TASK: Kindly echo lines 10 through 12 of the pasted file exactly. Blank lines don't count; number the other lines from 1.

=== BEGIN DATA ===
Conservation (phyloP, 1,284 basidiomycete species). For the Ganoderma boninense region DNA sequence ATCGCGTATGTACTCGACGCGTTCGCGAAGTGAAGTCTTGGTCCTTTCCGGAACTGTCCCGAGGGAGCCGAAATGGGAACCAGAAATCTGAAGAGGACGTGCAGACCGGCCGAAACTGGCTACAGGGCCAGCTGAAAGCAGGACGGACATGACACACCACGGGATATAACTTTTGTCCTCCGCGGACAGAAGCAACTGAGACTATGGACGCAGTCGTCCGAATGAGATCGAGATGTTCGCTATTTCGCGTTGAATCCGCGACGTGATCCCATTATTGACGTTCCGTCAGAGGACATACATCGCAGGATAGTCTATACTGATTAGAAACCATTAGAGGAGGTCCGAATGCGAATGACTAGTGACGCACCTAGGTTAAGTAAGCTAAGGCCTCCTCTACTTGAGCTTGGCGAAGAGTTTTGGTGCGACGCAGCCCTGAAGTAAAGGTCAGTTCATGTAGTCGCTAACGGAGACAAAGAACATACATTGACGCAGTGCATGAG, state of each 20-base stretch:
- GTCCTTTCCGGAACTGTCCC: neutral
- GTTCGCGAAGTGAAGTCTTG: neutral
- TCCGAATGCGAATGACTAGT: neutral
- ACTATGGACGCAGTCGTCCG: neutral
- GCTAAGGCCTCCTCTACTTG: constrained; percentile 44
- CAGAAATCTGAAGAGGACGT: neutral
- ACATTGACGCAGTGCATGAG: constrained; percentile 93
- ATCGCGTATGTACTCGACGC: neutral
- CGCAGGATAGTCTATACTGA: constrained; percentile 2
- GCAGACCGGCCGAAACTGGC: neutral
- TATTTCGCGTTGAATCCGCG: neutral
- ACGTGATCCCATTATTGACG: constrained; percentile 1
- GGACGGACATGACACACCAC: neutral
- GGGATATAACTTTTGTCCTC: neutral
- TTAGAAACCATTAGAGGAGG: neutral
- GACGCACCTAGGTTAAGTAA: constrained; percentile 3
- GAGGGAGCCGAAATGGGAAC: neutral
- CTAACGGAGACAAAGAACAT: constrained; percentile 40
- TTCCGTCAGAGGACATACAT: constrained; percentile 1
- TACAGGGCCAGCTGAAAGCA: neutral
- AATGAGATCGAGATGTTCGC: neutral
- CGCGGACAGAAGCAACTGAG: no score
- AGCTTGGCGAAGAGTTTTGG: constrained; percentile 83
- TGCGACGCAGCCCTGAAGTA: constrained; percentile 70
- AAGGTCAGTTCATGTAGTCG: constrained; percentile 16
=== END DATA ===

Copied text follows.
- CGCAGGATAGTCTATACTGA: constrained; percentile 2
- GCAGACCGGCCGAAACTGGC: neutral
- TATTTCGCGTTGAATCCGCG: neutral